Angels Limp Their Way to the All-Star Game
This has been as odd a season of Major League Baseball as there has ever been. That's really saying something for an organized sport that has been played for more than 100 years.
Consider the four no-hit games pitched before the break, how two of those no-hitters were perfect games, and how one guy, Armando Galarraga, pitched what will likely go down as the most memorable one-hitter in the history of the sport.
Add to all that the debut of a phenom, Stephen Strasburg, the resurgence of the Big Red Machine in Cincinnati and the retirement of a legend in Seattle, and you have a pretty odd, quirky but very exciting MLB season.
Why then does it feel almost as if the sport's midsummer classic has been relegated to back-burner news status?
Tough break for baseball that its All-Star game comes on the heals of an exciting soccer World Cup and the riveting but overly hyped LeBron James "Decision" television special. As amazing and enthralling as the World Cup has been, the James fiasco has a markedly "train-wrecky" feel to it.
We don't want to watch, but we will.
In the midst of all that comes baseball's showcase. With the James decision coming tonight and the World Cup final being played Sunday, the dust should have settled on those two events before the first pitch is thrown in Anaheim on Tuesday.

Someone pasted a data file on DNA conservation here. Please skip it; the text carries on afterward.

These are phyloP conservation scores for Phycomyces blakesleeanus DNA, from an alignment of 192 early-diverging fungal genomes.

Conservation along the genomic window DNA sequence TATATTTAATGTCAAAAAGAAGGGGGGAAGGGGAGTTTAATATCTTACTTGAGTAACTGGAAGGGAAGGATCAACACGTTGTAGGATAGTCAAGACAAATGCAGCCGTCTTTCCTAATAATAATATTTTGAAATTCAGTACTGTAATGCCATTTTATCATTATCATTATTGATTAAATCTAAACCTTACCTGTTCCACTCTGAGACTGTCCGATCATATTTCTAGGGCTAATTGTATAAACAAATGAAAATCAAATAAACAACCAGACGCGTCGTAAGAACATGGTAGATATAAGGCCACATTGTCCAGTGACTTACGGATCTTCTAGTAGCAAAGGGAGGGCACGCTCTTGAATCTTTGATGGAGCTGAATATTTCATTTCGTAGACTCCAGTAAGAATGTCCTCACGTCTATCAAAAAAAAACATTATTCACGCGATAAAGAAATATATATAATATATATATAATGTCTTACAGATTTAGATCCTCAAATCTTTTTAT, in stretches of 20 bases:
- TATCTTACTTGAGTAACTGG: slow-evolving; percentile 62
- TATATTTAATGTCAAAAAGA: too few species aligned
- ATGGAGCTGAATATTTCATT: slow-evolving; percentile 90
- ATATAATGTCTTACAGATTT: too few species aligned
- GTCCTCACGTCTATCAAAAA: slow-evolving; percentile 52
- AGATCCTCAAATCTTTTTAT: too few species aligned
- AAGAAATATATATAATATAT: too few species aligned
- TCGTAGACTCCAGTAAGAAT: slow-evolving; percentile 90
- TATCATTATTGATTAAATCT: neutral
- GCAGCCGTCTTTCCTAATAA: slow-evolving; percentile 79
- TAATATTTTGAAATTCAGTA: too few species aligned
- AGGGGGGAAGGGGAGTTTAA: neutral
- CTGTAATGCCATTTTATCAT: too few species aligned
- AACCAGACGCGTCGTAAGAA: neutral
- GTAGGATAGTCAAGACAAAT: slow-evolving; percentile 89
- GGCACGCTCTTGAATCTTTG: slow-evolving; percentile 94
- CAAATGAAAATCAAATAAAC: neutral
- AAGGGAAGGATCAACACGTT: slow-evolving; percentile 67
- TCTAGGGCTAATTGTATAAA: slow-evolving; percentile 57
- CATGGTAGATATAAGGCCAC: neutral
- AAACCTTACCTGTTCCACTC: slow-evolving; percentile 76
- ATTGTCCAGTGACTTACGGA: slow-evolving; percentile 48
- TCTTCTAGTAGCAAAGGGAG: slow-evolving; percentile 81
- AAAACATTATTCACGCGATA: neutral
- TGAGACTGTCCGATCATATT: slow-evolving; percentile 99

Let's hope so because there is a lot to celebrate in baseball this year. Even close to home, our Halos are doing what they always seem to do, win. How Mike Scioscia has been able to pull this off this year is more than a bit surprising.
The Angels lost their best set-up pitcher in Darren Oliver, their most reliable starter in John Lackey and their best power hitter in Vladimir Guerrero. Yet, they are in the hunt for yet another Western Division title.
When you add their ridiculously bad start and the injury to Kendry Morales, Scioscia seems to be channeling Harry Houdini. If this keeps up, the guy who came out on top of ESPN's ultimate coach ranking might just be in line for another Manager of the Year Award.
Sure, the team is limping into the All Star game. Sure, they have little representation in the game. Sure, the guy who got away, Vlady Guerrero, is terrorizing AL pitching yet again.
But the Angels are winning. If they can stay close to the Rangers, who notoriously wilt in the summer sun, they should be fine.
For now, its time to enjoy MLB's 2010 season half time show in our very own backyard.
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